Business Matters | Business Matters UK | Jun 03, 2020
Winston Churchill Memorial Trust has awarded £150,000 to inspiring individuals fighting Covid 19
Queen at Winston Churchill event

The Winston Churchill Memorial Trust (WCMT) has today made 21 awards totalling £150,000 to 21 urgent projects by Churchill Fellows to combat the effects of Covid-19 in healthcare and many other areas of UK life.

The projects range from preventing domestic abuse, housing rough sleepers and educating children in care to expanding food production, providing trauma therapy for key workers and supporting BAME families bereaved by Covid-19.

Jeremy Soames, WCMT Chairman and grandson of Sir Winston Churchill, in whose memory the Churchill Fellowship was founded, said: “In today’s urgent situation, the Churchill Fellows’ contribution to the national effort is remarkable. They are proven experts in their fields, working on the frontline and making an impact where it is most needed. I believe my grandfather would have been immensely proud of what today’s Churchill Fellows are achieving in his name, during the greatest challenge our nation has faced since the war.”

The 21 Churchill Fellows will receive an average grant of £7,370, totalling almost £155,000. Churchill Fellows are UK citizens from all walks of life who are chosen each year to find the world’s best solutions for the UK’s most pressing problems in every area of society.

The 21 projects to mitigate the effects of the pandemic which will receive Action Fund grants, include, by theme:

Mental health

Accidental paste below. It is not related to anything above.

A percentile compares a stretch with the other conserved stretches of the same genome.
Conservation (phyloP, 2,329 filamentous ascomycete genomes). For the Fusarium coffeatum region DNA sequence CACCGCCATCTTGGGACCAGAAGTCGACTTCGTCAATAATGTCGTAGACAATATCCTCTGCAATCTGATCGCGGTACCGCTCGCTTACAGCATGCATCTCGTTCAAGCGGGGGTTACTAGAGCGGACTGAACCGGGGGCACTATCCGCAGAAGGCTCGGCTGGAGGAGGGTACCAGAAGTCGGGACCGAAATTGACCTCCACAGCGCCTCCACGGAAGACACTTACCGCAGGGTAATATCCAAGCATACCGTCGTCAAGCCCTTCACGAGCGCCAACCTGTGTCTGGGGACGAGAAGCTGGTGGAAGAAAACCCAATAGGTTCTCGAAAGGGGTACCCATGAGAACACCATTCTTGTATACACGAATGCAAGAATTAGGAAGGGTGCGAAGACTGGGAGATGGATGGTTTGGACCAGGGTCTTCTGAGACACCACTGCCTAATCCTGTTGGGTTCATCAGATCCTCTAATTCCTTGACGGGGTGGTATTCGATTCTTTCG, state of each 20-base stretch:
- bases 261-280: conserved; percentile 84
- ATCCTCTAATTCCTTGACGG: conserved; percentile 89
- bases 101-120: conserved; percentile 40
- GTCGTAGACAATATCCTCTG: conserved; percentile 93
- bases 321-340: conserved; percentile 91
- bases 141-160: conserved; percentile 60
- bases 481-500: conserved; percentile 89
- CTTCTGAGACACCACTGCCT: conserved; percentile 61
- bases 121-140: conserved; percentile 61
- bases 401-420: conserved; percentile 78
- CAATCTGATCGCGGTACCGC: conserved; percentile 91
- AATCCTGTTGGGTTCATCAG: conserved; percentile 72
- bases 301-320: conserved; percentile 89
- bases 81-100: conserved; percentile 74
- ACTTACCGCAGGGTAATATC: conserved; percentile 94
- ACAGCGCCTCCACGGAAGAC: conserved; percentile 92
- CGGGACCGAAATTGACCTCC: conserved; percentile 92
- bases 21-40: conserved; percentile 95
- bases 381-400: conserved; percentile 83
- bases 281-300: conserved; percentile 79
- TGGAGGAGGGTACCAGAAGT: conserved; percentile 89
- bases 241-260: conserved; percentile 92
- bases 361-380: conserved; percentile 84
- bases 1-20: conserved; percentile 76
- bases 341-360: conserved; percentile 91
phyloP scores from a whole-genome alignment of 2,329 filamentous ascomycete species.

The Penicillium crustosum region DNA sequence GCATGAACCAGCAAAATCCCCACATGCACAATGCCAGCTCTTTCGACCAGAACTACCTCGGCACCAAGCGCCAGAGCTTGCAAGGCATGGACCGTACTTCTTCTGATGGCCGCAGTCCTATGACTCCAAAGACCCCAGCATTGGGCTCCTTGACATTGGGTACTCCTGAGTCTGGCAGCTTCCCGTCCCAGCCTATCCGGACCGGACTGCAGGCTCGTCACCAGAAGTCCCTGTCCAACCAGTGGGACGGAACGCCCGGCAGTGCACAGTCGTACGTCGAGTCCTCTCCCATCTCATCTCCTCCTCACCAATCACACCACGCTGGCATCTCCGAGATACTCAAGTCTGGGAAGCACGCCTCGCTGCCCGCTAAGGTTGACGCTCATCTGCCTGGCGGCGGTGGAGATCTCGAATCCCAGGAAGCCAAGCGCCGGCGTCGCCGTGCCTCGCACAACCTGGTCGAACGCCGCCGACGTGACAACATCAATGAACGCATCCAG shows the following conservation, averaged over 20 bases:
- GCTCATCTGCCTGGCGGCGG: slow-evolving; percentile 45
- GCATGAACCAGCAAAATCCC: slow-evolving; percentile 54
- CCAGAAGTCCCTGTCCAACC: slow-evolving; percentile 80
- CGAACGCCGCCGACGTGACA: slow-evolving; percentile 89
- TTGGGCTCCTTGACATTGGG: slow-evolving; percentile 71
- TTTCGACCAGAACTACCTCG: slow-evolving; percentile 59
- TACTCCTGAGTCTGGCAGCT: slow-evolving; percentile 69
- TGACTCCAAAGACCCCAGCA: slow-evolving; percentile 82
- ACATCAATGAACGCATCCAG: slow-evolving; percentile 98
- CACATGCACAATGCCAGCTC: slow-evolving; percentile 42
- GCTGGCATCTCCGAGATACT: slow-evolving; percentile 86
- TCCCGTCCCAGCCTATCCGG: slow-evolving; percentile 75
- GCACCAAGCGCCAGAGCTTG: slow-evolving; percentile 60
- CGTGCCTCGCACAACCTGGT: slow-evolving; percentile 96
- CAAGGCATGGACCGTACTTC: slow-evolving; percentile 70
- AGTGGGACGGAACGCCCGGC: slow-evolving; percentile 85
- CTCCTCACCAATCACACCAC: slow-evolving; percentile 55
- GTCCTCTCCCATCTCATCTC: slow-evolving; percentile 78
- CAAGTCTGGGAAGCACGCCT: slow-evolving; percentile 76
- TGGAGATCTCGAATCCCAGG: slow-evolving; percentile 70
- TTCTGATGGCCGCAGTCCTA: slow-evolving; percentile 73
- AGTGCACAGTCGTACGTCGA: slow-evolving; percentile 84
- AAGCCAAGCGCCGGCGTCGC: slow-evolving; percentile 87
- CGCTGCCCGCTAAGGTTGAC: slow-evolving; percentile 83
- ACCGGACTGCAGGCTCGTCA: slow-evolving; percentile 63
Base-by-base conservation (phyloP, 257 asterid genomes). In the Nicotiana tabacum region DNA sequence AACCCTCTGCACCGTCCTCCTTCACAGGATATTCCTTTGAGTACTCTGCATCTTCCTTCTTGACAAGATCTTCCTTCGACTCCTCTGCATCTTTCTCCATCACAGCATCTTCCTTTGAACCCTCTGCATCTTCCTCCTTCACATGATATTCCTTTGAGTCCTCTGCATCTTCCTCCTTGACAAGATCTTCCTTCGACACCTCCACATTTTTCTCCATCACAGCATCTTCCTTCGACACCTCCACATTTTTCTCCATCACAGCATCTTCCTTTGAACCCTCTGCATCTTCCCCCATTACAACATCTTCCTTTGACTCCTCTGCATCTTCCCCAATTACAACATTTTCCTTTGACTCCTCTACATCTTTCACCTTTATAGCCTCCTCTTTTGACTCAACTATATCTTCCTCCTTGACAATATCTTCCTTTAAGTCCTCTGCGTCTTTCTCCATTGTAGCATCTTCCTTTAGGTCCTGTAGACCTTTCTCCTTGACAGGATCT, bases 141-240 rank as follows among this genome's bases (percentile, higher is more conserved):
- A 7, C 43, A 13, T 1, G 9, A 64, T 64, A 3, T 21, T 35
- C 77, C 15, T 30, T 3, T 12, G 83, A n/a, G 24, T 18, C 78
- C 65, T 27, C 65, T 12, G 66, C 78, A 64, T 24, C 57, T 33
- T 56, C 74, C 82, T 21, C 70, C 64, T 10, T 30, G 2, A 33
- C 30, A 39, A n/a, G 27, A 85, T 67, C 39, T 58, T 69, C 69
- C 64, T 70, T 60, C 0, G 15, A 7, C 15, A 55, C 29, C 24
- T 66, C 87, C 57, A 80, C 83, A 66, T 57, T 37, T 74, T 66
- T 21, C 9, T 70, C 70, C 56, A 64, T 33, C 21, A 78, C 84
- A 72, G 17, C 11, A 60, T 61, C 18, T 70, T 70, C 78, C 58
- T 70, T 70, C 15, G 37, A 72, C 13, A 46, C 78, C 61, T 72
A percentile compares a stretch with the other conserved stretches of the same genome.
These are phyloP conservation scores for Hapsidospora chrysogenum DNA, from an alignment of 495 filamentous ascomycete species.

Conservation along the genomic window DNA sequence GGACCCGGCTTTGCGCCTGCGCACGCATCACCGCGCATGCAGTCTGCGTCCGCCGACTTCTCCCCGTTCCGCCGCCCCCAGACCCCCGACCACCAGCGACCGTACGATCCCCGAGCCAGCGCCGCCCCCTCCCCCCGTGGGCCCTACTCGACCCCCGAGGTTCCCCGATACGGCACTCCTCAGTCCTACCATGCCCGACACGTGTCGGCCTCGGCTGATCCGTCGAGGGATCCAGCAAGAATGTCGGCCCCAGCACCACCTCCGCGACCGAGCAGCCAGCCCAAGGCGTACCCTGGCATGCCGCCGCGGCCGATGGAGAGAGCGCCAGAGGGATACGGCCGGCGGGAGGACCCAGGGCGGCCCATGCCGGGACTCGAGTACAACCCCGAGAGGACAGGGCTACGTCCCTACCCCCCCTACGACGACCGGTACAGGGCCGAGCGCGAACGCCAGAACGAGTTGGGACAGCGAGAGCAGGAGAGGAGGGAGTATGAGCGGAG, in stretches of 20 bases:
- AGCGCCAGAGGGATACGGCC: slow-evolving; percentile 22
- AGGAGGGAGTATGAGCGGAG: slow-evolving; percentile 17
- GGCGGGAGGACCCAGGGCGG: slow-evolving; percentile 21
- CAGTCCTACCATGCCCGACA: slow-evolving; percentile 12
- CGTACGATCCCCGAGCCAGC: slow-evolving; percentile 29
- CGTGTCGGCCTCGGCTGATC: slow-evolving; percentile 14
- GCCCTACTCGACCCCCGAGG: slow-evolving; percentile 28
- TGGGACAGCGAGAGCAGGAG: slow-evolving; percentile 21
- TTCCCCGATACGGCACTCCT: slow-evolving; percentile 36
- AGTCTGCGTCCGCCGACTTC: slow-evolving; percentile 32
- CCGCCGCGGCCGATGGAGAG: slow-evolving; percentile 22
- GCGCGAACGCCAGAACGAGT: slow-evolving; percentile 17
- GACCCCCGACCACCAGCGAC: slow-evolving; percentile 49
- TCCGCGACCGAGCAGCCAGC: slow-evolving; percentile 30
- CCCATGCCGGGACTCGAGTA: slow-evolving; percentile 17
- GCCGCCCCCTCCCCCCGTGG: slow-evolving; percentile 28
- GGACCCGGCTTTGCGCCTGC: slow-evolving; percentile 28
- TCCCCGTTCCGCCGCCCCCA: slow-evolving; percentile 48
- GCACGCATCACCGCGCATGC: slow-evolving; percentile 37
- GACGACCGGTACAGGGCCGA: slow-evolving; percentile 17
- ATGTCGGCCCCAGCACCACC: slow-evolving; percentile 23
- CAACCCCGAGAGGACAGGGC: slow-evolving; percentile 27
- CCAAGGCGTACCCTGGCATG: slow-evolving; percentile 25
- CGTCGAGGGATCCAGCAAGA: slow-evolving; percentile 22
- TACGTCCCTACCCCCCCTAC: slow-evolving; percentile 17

• Charity founder Alison Jordan from Exmouth will launch therapeutic programmes for people bereaved by suicide during the pandemic.
  • Psychotherapist Dan Trevor from Denbighshire will transition his Dialectical Behaviour Therapy sessions online for young people at risk of self-harm and suicide.
  • Counsellor and psychotherapist Evelyn Sharp from Brighton and Hove, will provide free online trauma therapy to key workers who are experiencing acute stress linked to the pandemic.

The BAME community

  • Community manager Arfah Farooq from London, will create a summer mentoring programme for Muslim and BAME students to replace internships that have been cancelled.
  • Equality campaigner Patrick Vernon from London, will develop a special fund and website to help BAME families bereaved by Covid-19.
  • Nurse consultant Ruth Oshikanlu from London, will provide culturally-sensitive psychological support to frontline BAME health and social care staff
  • Social enterprise founder Yvonne Field from London, will capture the stories of BAME women leaders from across the UK who have supported BAME communities during the pandemic

Disability inclusion

  • Braille charity director Edward Rogers from Bristol, will provide isolated blind adults and children with emergency provision of Braille learning , equipment and training in employable skills, in preparation for a post-pandemic recession
  • Disability consultant William Case from Manchester, will support disabled people and social carers with online advice and virtual training in disability issues during the pandemic.

Health and social care

  • Speech and language therapist E.A. Draffan from West Sussex will develop an app that enables health and social care workers to communicate with patients who have difficulty communicating.